from The American Heritage® Dictionary of the English Language, 4th Edition
- n. A colorless or slightly yellow, transparent, brittle protein formed by boiling the specially prepared skin, bones, and connective tissue of animals and used in foods, drugs, and photographic film.
- n. Any of various similar substances.
- n. A jelly made with gelatin, used as a dessert or salad base.
- n. A thin sheet made of colored gelatin used in theatrical lighting. Also called gel.
from Wiktionary, Creative Commons Attribution/Share-Alike License
- n. a protein derived through partial hydrolysis of the collagen extracted from animal skin, bones, cartilage, ligaments, etc.
- n. an edible jelly made from this material
- n. a thin, translucent membrane used as a filter for photography or for theatrical lighting effects
from the GNU version of the Collaborative International Dictionary of English
- n. Animal jelly; glutinous material obtained from animal tissues by prolonged boiling. Specifically (Physiol. Chem.), a nitrogeneous colloid, not existing as such in the animal body, but formed by the hydrating action of boiling water on the collagen of various kinds of connective tissue (as tendons, bones, ligaments, etc.). Its distinguishing character is that of dissolving in hot water, and forming a jelly on cooling. It is an important ingredient of calf's-foot jelly, isinglass, glue, etc. It is used as food, but its nutritious qualities are of a low order.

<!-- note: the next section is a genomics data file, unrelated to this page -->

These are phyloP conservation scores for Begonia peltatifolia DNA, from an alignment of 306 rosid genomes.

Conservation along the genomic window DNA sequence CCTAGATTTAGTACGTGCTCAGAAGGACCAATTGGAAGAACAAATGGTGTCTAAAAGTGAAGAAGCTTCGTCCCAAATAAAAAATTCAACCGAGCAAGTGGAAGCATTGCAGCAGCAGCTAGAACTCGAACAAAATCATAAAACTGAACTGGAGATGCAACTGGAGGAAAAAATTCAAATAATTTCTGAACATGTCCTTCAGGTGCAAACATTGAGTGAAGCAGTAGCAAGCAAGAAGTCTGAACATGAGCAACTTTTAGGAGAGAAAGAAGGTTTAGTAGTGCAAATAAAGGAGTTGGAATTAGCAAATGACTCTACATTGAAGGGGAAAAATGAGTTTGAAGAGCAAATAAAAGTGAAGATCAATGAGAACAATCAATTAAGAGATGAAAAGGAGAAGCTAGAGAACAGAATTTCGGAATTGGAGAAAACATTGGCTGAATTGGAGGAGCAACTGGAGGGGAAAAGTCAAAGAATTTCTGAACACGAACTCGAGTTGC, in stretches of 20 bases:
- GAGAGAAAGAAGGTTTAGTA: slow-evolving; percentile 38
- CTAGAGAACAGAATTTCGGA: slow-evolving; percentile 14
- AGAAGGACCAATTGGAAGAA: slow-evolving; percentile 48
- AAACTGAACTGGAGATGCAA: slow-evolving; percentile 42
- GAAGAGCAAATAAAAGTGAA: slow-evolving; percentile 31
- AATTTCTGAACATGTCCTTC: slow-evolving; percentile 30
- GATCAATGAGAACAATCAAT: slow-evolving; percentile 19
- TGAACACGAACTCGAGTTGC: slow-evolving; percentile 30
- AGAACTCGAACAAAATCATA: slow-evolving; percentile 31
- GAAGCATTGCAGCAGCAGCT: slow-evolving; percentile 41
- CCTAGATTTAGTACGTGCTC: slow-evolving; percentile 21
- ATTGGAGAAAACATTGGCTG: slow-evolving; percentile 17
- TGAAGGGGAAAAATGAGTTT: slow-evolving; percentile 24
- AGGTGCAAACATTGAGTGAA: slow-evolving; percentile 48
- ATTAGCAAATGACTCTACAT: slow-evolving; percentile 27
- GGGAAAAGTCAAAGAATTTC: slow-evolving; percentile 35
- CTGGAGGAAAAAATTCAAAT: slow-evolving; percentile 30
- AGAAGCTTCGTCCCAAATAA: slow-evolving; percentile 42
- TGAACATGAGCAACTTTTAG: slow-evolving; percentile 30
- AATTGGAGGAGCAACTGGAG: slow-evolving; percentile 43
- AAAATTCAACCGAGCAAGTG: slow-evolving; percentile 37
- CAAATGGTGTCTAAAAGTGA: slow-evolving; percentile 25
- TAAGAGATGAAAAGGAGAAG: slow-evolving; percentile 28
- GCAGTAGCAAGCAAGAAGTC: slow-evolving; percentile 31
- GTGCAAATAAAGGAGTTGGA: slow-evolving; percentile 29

from The Century Dictionary and Cyclopedia
- n. A concrete animal substance, transparent, hard, and tasteless, which swells without solution in cold water, dissolves in warm water and in acetic acid, and is insoluble in alcohol or ether.
- n. Also called gum-dynamite.
- Like gelatin; gelatinous.
from WordNet 3.0 Copyright 2006 by Princeton University. All rights reserved.
- n. a thin translucent membrane used over stage lights for color effects
- n. a colorless water-soluble glutinous protein obtained from animal tissues such as bone and skin
- n. an edible jelly (sweet or pungent) made with gelatin and used as a dessert or salad base or a coating for foods
French gélatine, from Italian gelatina, diminutive of gelata, jelly, from feminine past participle of gelare, to freeze, from Latin gelāre; see gel- in Indo-European roots.(American Heritage® Dictionary of the English Language, Fourth Edition)
From French gélatine ("jelly, gel"), from Italian gelatina ("jelly, gel"), from gelare ("to freeze"), from Latin gelare ("to freeze"). (Wiktionary)